Throughout Europe today many Jews are contemplating a painful dilemma sometimes characterized as the choice between “the coffin and the suitcase.” With violence against Jews on the rise, should they leave Europe?
Seven decades after the Holocaust, it appears that memories of the 6 million Jews who died have largely faded. And now the fantasy that Judenhass, the hatred of the Jews, ended with Adolf Hitler is fading too.
In recent months, Brussels, Paris and Copenhagen have been added to the growing list of European cities marred by sensational murders of Jews. Meanwhile, other unsettling acts of anti-Semitism—such as physical assaults and intimidation of Jews on the street, synagogue arsons, anti-Semitic graffiti and desecration of Jewish cemeteries—are becoming frighteningly common.
While European leaders link arms and proclaim “never again,” their words are drowned out by hordes shouting anti-Semitic bile: “Jews to the gas!” “Slit Jews’ throats” and “Hitler was right.” Charging that “European governments have failed their Jewish citizens,” Israeli Prime Minister Benjamin Netanyahu has appealed for European Jews to join the exodus already underway to the haven of Israel.
Consider these major newspaper headlines:
- “Europe’s Alarming New Anti-Semitism” (Wall Street Journal).
- “Anti-Semitism on Rise Across Europe ‘in Worst Times Since the Nazis’” (The Guardian).
- “Somewhere Between the Holocaust and 2015 It Became OK to Blame Jews Again” (The Telegraph).
The media has started to note the eerie trends that have some European Jews pondering an age-old question: “Is it time to leave again?”
- A survey published by the Fundamental Rights Agency of the European Union in 2013 found that 29 percent of European Jews have considered emigrating because they no longer feel safe. Two-thirds of the 6,000 Jewish respondents considered anti-Semitism in Europe to be on the rise and 76 percent said that anti-Semitism had worsened in their country, with the most marked deteriorations in Hungary, Belgium and France.
- In France 475,000 Jews represent less than 1 percent of the nation’s population; but in 2014, according to French Interior Ministry, 51 percent of all racist attacks targeted Jews. This is resulting in a “new exodus,” with over 10,000 French Jews emigrating (7,000 to Israel) in 2014—nearly double the number that left the previous year. The number is expected to double again this year after the recent attacks. Significantly, 50,000 more have made formal inquiries to relocate.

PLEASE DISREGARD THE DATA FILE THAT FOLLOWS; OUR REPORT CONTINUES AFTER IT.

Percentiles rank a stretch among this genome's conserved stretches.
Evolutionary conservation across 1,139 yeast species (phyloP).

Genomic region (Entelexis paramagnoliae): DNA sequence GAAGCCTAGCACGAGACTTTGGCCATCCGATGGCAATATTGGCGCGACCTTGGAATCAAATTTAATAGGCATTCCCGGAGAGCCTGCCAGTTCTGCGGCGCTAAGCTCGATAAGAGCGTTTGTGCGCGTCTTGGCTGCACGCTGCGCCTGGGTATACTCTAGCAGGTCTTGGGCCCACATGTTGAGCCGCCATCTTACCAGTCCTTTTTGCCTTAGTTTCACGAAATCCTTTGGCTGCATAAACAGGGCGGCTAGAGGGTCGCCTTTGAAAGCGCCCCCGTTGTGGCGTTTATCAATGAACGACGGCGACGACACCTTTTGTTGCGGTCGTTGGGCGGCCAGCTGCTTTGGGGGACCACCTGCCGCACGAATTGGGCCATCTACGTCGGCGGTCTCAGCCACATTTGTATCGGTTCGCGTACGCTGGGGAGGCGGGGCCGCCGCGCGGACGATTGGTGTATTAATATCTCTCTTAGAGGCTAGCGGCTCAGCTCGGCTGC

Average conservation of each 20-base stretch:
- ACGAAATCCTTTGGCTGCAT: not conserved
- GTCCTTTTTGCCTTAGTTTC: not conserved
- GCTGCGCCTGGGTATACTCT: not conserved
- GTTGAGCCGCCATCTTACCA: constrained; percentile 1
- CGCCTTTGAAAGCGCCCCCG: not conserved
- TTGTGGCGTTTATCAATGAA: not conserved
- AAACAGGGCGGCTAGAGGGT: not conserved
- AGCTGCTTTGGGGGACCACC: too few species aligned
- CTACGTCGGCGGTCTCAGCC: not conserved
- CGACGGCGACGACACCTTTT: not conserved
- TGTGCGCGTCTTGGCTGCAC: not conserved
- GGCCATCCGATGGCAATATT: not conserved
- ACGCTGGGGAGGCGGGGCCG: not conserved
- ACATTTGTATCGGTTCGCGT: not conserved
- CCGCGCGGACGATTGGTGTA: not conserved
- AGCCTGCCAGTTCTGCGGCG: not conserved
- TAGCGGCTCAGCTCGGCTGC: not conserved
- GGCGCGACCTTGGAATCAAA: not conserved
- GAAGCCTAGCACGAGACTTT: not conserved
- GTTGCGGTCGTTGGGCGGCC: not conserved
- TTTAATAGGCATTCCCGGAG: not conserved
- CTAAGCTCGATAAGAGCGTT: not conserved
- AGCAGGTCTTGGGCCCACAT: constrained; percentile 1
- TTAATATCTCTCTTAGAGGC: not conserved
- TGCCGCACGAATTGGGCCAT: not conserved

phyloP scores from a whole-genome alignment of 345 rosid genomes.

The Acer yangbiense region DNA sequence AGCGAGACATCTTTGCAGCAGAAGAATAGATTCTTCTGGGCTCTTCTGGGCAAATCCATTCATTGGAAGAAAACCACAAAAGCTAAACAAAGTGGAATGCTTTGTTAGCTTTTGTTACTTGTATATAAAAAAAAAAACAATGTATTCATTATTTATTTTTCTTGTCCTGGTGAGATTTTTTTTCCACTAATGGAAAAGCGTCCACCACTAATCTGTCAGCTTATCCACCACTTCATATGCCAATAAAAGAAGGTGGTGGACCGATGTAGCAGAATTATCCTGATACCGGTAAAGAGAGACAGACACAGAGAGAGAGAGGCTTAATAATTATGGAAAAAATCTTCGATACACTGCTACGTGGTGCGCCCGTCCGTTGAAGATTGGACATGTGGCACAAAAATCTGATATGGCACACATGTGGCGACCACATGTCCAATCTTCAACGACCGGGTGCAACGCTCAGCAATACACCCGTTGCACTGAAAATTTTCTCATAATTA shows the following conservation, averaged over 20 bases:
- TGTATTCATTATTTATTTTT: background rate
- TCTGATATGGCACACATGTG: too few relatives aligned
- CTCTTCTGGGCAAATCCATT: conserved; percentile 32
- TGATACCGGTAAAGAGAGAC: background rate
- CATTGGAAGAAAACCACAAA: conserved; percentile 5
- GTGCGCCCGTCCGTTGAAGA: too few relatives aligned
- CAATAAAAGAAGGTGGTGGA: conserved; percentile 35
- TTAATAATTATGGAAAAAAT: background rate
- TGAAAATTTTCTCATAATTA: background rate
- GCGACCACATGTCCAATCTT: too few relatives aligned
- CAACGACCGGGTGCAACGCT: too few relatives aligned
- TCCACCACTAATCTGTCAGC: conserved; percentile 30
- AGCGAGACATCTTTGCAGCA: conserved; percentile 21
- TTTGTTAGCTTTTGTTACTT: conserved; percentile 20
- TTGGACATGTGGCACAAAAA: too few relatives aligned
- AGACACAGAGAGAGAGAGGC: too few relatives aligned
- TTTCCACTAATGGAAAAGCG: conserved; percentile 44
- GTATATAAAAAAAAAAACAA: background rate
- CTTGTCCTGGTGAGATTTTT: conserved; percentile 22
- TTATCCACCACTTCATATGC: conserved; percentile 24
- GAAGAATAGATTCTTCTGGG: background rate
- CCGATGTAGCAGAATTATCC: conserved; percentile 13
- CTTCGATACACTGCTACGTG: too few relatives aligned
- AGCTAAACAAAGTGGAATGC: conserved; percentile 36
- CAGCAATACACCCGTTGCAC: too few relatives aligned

- Britain, home to 300,000 Jews, recorded over 1,100 anti-Semitic incidents in 2014, double the previous year and the highest number of such acts on record. Recent surveys of Jews in the U.K. show more than half (58 percent) fear that Jews have no long-term future in Europe.
- Malmö, Sweden’s third-largest city, is often mentioned as the capital of European anti-Semitism, with attacks on Jews tripling between 2010 and 2012—without a single resulting conviction.
Why is this happening now?
The demographic changes underway in Europe are staggering. In 2010 there were only 1.4 million Jews left in Europe—just 10 percent of the world’s Jewish population, and a miniscule 0.2 percent of Europe’s population. This figure has plummeted precipitously from the 1939 population of 9.4 million or 57 percent of the world’s Jews (February 2015 Pew Research Center’s Global Religious Landscape report).
Conversely, tidal waves of Muslim immigration to the Continent have initiated what many are calling a “European intifada.” This rapidly swelling, but not well assimilated, Muslim population stood at 44 million in 2010—up from 29.6 million in 1990—and it is projected to reach 58 million by 2030. “The world’s oldest hatred,” once considered a phenomenon of the nationalist right, is today found more often among Europe’s Muslims than anyone else.
“We are a microcosm of the Middle East,” said Philip Carmel, the policy director for the European Jewish Congress, because “the Middle East is being imported to Europe” (Jim Yardley, “Europe’s Anti-Semitism Comes Out of the Shadows,” New York Times, Sept. 23, 2014).
“The continent of ‘wine and roses’ is also crawling with home-grown second- and third-generation jihadists, run-of-the-mill right-wing Neo-Nazis, politically correct leftists, and native Europeans who resent being made to feel guilty for Hitler’s past crimes” (Phyllis Chesler, The New Anti-Semitism, 2003, pp. 7-8).
The ancient roots of Europe’s oldest hatred
The Continent has a long, ugly history of bigotry and persecution toward Jews. “Antisemitism in the sense of ‘Jew-hatred’ had been endemic throughout European history,” states historian Norman Davies. “Its embers were always alight, bursting into flame and dying down in patterns that are not easily explained” (Europe: A History, 1998, pp. 846-847).
As a result of the Diaspora—the dispersion or scattering from their ancient homeland of Judea—many Jews spread throughout the Roman Empire.
According to historian Paul Johnson, later European sovereigns from Spain to Russia noticed that “the great Jewish strength lay in the ability to take quick advantage of new opportunities; to recognize an unprecedented situation when it arose and devise methods of handling it” (History of the Jews, 1987, p. 253). “They were the best of all urban colonists, they had useful trading networks, possessed rare skills, accumulated wealth quickly and were easy to tax” (p. 205).
While European leaders link arms and proclaim “never again,” their words are drowned out by hordes shouting anti-Semitic bile: “Jews to the gas!” “Slit Jews’ throats” and “Hitler was right.”
“The Jewish passion for education, which was rooted in the study of Torah, but which could be easily redirected to the early acquisition of foreign languages, of legal qualifications, or of scientific expertise” gave Jews an advantage with “the expanding frontiers of knowledge and communications, where people with international contacts stood at an advantage over their homegrown confrères” (Europe: A History, pp. 847-848).